Annual report 2005
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- The implementation of the network, designed in 2004, began in 2005 by the integration of the European drifting buoys activities. This component is actually the most efficient to increase the number of air pressure measurements at the sea surface to improve the numerical weather prediction (NWP) over Europe.
- Since 2005, drifting buoys, primarily provided by some European National Meteorological Services (NMSs) on a voluntarily basis, have been funded by the programme. In addition, a collaboration with NOAA/AOML started in 2005, allowing E-SURFMAR to upgrade 20 oceanographic buoys with barometers. These buoys were deployed in the North Atlantic. Thirty new upgraded buoys will be deployed in 2006.
- In 2005, the E-SURFMAR programme delivered about 437,000 hourly observations of air pressure, barometric tendency, sea surface temperature and current velocity from an average of 53 buoys drifting in the North Atlantic or in the Mediterranean Sea, including those upgraded. Communication costs for E-SURFMAR drifting buoys will be fully borne by the programme in 2006.
- In 2004, the E-SURFMAR design study recommended the use of four existing moored buoys to provide directional wave spectra and 10-minutes wind data. These buoys are K5, M1, Lion and Cabo Silleiro. Since 2005, compensations have been paid by E-SURFMAR to the NMSs who operate these four buoys. Upgrades - and possible re-location for one of them (M1) - are requested.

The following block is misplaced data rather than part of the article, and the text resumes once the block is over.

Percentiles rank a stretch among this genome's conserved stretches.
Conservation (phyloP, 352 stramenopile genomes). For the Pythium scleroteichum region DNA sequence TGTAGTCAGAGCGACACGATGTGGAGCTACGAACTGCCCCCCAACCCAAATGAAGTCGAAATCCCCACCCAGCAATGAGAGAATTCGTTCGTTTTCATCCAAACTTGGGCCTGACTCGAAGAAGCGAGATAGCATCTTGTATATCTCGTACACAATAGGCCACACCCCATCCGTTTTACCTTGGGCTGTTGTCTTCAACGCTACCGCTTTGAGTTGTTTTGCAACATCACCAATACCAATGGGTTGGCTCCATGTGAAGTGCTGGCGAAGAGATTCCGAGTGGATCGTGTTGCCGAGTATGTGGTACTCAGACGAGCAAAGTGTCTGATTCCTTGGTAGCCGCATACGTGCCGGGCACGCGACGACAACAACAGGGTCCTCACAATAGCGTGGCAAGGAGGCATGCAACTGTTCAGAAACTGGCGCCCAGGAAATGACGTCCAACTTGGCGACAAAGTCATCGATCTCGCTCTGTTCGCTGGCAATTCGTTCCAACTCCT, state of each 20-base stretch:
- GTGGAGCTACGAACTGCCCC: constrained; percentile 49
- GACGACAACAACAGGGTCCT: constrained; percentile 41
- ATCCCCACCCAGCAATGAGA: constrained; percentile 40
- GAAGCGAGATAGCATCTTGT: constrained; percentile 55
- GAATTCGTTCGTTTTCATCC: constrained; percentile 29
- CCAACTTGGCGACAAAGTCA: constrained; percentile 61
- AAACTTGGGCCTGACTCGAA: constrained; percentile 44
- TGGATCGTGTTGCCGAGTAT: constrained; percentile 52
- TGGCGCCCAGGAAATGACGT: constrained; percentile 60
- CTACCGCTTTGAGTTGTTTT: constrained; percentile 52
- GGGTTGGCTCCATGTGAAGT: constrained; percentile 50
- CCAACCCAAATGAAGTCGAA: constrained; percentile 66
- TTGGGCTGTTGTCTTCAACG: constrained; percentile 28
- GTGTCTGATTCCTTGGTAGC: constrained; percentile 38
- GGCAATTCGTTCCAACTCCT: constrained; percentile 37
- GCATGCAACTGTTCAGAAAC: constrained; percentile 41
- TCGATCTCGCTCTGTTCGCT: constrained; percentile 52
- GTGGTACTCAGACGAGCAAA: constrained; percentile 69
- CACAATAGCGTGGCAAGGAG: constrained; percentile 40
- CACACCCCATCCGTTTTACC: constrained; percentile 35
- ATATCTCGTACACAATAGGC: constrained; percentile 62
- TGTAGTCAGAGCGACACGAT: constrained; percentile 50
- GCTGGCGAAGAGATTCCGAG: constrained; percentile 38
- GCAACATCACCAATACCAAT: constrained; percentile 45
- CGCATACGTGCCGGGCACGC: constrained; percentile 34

- The VOS activity of EUMETNET members is another component of E-SURFMAR. Since 2005, VOS observations and communication costs have been partially compensated by the programme. The deployment of Automated Weather Stations (AWS) aboard ships and the reduction of the data communication costs are two essential works carried out within the programme. Three AWS systems funded by E-SURFMAR in 2005, will be installed on ships by the beginning of 2006 and the compression of data transmitted through Inmarsat-C by such systems is about to be implemented.
- About 287,000 observations carried out by EUMETNET VOS were transmitted onto the GTS in 2005 (i.e. 7% more than in 2004). Out of these, 57% were reported by ships equipped with an AWS.
- Air pressure measurements from all the components are carefully controlled. Although the quality of manned VOS is still weaker than for data buoys, the quality of VOS observations in general will increase in the future due to their automation.